In the land of the Cholas, on the banks of the Kaveri, there was a devout Brahmin called Vimala. He was blessed with a boy. While in his teens, he mastered all the Vedas and showed an extreme distaste for worldly life. He earnestly hoped for a guru who would lead him across the ocean of samsara. Refusing to marry, he travelled with the purpose of finding such a Guru. Fortunately for him, Sri Shankara was staying at Kashi, expounding his inimitable Bhasyas. The boy Padmapada resplendent with Brahma-Tejas ran to him and threw himself at his feet. The Acharya perceived the learning, courage and earnestness of the newcomer. He accepted him as his disciple. He initiated him into the Sanyasa Ashrama under the name of Sanandana.
He was the first of Shankara’s disciples. He was the first in more than one sense. His unrivaled devotion so pleased the teacher that, in appreciation of his earnest search for truth, the Acharya took the trouble of explaining to him his works thrice. When Sanandana and a few other disciples were once on the other bank of the river Ganga, the Acharya called them to come to him. No boat was available. But Sanandana, secure in faith and grace of the Acharya, stepped on the water and began to walk. Struck with his devotion, the divine Ganga showed her admiration by placing lotuses on the water to support his feet at every step. To the astonishment of all, he unconcernedly crossed over to the other bank where he was duly rewarded by the embrace of the Acharya. It was a mark of affection, which no other disciple had ever received. In memory of this incident, he was henceforth known as Padmapada at the desire of the Acharya.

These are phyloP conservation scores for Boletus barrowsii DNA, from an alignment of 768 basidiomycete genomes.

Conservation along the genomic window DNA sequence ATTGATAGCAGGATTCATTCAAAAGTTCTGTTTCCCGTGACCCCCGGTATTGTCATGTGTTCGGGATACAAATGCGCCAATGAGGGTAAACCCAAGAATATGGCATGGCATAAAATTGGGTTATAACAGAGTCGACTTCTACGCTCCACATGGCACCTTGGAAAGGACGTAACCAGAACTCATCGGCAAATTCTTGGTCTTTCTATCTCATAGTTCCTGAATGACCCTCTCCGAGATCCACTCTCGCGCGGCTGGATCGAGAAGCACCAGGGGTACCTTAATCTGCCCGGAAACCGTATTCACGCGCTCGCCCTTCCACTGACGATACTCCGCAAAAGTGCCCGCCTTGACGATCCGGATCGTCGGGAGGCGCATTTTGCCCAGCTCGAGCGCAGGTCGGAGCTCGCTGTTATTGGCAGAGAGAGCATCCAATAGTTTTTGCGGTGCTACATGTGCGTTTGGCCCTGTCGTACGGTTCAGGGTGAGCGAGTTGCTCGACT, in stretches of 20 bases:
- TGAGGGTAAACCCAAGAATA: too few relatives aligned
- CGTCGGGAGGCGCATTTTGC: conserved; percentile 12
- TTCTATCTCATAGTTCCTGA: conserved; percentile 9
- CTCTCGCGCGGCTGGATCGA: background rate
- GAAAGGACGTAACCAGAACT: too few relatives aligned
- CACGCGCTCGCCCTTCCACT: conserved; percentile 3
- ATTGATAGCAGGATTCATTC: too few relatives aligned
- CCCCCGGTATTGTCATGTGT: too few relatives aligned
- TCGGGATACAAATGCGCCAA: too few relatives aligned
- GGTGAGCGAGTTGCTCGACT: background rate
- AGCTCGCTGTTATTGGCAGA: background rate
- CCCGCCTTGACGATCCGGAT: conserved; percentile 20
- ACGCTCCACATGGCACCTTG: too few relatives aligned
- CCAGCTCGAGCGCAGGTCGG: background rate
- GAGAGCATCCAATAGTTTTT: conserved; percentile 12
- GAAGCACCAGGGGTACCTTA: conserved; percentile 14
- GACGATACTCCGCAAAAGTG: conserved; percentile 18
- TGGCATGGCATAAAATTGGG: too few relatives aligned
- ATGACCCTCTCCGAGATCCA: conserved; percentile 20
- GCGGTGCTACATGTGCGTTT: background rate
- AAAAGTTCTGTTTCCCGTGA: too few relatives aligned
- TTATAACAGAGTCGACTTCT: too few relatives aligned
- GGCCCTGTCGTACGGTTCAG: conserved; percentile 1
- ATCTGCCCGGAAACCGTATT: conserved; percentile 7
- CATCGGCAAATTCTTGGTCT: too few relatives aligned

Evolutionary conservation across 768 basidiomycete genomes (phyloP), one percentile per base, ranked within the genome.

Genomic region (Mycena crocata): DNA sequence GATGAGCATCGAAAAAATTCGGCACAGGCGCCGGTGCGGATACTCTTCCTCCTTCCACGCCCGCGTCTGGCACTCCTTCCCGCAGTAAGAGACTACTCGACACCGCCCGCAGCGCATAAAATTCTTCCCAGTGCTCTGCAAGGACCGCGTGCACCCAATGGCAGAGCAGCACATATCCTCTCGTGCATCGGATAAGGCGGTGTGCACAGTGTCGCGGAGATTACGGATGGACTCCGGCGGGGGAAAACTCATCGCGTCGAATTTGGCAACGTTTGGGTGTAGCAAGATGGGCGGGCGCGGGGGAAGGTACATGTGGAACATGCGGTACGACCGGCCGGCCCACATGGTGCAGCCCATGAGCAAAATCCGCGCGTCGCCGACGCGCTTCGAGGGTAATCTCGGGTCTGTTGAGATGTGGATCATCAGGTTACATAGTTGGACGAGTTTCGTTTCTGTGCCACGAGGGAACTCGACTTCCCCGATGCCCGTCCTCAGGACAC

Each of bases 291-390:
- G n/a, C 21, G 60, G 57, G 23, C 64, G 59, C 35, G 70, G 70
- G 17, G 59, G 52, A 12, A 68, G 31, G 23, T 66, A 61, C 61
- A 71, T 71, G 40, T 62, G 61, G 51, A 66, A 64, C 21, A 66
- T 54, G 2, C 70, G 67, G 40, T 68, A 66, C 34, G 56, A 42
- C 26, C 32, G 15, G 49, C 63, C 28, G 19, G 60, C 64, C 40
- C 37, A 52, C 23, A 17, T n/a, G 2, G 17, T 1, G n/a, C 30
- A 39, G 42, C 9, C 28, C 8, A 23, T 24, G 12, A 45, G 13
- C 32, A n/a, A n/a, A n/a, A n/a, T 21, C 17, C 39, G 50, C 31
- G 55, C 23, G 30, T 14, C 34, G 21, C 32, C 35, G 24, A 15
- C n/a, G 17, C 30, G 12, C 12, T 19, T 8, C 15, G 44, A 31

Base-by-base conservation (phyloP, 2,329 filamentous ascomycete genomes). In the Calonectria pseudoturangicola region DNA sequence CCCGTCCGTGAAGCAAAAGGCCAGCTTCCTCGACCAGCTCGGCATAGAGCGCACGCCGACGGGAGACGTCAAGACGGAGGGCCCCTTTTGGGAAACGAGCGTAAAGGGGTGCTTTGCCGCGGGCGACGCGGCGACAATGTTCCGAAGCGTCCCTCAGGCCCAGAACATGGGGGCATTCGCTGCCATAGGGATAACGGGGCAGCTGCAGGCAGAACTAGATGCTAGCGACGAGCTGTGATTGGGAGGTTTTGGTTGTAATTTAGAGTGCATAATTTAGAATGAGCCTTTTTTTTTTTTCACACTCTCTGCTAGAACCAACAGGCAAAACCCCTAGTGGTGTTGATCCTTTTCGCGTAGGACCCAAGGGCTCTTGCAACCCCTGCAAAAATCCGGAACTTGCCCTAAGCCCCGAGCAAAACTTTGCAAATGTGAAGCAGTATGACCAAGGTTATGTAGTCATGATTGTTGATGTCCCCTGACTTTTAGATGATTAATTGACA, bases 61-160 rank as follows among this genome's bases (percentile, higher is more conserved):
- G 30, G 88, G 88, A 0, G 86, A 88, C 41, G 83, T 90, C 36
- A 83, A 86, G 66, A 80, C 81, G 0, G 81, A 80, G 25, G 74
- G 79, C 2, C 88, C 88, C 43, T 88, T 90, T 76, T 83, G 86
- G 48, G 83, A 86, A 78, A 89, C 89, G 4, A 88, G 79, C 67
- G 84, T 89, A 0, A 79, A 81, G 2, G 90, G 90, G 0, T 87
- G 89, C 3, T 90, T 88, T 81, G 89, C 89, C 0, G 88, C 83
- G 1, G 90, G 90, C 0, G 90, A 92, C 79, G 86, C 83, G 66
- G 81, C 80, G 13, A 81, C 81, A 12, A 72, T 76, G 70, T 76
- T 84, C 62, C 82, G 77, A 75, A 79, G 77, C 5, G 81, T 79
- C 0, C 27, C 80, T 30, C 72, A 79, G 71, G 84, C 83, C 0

Even before becoming a disciple, he was in the centre of the world of Vedic, traditional scholarship of his times. It is however not the revelation of his great scholarship, but the great challenge he faced, the course he opted, of flowing generosity and atonement, and the prophetic understanding he displayed that made him great as a person. There is a famous incident of his saving the life of the Acharya. A devotee of Bhairava, a Kapalika, took advantage of the nobility of the Acharya. He begged him to give his head as an offering to the terrible Bhairava. The Acharya willingly consented but he warned that his head must be taken without the knowledge of his disciples, especially of Padmapada. When the disciples had all gone to have their bath in the river, the Kapalika came. He found the Acharya in Samadhi. He raised his sword to smite and sever the head. Unfortunately for him, Padmapada intuitively divined the nefarious intention of the Kapalika. By force of his meditation on Lord Narasimha, he assumed the latter’s form. He pounced upon the Kapalika and tore him to pieces. Having done this, he sent up a terrible roar of triumph. His co-disciples rushed to the spot and the Acharya rose from his Samadhi. He was as much astonished as the others. With great difficulty, he made Padmapada resume his form. They were all surprised to learn that in his Purvashrama, Padmapada was a staunch devotee of Nrisimha. He had contemplated on Narasimha while doing penance on the hills of Ahobila.
Totakacharya had neither the learning of Sureshwara and Padmapada nor the realization of Hastamalaka, but he was unrivaled in scrupulous personal attention to the Acharya. He found pleasure in looking after the personal comforts of the Acharya as a devoted sevak. His co-disciples naturally entertained a lesser idea of his intellect. Even Padmapada was not free from this misconception.
Once when Totaka had gone to the river for washing clothes, the Acharya waited for his arrival before he would begin his exposition. The other disciples were impatient. Padmapada could not restrain himself. He said: ‘Why should we wait for one who is no better than a wall?’ Sri Shankara naturally did not relish this remark. He felt the necessity to teach Padmapada. So by a mental flash, he endowed Totaka with all the knowledge of the Shastras. When Totaka returned from the river, he was literally in bliss. He addressed the Acharya in a few brilliant stanzas in Totaka metre. Since then, known before as Giri, he got the title of Totakacharya. He was counted among the foremost disciples of Sri Shankara. He condensed the essential teaching of the Upanishads in a small treaties. This is called Sruti Sara Samuddharana composed in the same Totakametre.